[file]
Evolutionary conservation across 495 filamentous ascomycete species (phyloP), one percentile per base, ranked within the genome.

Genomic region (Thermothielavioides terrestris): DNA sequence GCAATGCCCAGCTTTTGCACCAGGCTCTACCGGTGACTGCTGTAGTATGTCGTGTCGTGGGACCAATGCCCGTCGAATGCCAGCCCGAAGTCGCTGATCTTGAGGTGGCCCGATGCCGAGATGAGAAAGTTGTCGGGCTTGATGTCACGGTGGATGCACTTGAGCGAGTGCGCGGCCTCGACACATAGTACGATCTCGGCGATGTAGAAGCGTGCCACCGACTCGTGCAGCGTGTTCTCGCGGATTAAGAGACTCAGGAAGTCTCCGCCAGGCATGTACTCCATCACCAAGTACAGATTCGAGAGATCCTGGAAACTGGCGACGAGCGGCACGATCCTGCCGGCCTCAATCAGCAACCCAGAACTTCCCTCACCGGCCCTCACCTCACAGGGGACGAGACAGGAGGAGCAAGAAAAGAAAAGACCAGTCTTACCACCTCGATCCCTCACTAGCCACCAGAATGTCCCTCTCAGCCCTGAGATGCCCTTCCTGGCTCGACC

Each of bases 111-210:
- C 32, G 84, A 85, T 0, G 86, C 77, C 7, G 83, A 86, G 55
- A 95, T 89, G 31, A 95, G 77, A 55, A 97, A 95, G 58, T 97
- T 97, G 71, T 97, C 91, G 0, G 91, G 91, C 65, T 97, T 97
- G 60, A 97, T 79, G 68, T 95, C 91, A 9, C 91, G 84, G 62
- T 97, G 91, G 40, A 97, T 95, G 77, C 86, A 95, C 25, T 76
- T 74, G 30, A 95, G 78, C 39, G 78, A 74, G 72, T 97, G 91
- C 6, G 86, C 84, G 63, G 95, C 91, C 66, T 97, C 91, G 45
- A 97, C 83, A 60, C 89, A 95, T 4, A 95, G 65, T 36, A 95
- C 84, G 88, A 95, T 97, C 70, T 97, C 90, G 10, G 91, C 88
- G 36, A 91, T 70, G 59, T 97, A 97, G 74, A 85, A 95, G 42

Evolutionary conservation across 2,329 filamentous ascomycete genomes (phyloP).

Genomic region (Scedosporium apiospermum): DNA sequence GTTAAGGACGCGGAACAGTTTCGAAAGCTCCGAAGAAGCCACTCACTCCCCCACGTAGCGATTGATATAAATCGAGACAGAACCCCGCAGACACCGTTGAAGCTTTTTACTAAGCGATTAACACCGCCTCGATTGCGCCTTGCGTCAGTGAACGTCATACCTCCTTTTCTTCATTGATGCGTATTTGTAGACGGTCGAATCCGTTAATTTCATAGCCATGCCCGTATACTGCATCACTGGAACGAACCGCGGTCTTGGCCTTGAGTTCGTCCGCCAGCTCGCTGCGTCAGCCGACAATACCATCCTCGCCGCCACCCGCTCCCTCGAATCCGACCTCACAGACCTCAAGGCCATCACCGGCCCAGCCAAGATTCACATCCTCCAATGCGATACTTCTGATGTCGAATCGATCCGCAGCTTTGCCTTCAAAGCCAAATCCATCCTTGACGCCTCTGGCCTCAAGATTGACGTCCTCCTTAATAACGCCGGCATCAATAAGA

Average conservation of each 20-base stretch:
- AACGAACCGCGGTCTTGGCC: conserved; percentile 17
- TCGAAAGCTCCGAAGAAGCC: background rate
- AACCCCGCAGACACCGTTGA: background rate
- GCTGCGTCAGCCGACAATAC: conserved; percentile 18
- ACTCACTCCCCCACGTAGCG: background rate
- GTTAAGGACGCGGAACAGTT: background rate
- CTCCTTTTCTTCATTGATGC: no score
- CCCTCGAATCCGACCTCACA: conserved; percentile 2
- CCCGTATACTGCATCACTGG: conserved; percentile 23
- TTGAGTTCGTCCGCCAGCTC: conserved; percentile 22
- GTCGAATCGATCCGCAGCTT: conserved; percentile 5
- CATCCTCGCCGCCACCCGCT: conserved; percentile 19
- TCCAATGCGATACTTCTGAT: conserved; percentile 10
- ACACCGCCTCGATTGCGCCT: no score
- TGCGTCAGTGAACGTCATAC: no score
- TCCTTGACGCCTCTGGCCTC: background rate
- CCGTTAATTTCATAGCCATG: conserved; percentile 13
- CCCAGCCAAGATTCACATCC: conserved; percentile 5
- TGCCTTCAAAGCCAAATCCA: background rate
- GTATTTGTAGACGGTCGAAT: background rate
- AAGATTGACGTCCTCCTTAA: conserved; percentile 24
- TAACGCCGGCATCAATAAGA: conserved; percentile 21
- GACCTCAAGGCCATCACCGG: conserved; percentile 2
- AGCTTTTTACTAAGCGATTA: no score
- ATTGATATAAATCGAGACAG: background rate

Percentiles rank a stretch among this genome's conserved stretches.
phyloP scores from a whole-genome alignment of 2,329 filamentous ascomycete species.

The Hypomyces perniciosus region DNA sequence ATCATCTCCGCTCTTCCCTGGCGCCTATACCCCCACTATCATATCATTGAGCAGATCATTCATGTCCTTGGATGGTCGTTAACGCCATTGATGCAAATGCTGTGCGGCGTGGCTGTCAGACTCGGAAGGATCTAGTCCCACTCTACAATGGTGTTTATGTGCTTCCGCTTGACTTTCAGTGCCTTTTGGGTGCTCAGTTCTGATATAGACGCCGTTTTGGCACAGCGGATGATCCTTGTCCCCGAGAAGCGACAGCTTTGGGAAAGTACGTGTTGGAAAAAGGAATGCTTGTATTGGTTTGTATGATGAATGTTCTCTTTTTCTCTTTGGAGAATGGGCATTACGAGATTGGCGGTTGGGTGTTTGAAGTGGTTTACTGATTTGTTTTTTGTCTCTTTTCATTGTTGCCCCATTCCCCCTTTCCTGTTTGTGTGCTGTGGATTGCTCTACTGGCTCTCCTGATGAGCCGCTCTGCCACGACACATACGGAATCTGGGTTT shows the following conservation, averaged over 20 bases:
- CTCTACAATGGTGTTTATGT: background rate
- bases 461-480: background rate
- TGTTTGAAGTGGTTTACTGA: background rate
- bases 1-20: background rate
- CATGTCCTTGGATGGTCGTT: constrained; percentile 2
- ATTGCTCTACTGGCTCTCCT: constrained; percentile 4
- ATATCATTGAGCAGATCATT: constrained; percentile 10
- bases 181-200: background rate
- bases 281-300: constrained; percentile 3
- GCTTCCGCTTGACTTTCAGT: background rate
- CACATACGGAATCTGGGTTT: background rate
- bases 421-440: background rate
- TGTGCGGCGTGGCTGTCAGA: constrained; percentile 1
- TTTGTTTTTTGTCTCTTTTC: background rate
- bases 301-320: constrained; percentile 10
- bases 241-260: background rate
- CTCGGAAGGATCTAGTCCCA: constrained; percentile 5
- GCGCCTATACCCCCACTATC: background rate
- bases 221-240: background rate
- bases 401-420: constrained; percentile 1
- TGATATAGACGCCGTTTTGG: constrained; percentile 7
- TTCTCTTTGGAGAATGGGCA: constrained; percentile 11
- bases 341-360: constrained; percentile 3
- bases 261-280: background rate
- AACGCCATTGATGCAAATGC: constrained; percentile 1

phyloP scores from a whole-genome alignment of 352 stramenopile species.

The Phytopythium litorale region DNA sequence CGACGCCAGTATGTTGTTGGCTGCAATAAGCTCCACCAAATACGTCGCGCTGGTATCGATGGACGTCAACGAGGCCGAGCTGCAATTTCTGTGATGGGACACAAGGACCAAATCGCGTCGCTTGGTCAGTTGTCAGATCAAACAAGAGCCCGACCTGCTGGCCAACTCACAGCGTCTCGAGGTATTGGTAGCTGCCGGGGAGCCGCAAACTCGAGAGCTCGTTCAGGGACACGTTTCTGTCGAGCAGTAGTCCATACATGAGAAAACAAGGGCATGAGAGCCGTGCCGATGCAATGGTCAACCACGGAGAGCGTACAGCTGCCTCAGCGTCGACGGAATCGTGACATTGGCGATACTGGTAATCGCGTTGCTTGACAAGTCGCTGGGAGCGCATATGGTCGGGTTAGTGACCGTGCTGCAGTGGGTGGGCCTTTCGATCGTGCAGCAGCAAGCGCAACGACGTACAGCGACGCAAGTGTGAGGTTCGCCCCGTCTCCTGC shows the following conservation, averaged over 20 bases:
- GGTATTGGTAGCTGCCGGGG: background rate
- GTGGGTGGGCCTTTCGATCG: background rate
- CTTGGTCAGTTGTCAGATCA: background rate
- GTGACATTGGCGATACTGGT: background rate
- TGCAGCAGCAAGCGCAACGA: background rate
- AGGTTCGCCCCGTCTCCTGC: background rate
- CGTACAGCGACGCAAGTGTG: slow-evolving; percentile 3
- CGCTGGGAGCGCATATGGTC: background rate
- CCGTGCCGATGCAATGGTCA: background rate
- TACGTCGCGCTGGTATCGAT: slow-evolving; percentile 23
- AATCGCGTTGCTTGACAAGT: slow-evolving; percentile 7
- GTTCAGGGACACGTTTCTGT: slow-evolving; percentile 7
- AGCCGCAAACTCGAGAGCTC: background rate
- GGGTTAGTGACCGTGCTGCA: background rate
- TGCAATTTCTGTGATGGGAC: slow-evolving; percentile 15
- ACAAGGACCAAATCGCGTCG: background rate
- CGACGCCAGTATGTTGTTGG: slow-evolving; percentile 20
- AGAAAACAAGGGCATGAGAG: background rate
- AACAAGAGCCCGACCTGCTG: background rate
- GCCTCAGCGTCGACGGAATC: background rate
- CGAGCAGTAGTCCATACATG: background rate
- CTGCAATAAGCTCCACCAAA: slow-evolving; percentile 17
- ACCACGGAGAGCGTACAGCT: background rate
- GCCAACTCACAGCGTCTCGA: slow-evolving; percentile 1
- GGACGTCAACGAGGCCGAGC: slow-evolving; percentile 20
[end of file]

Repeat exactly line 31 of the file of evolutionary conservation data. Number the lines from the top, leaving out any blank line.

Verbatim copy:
- TGCGTCAGTGAACGTCATAC: no score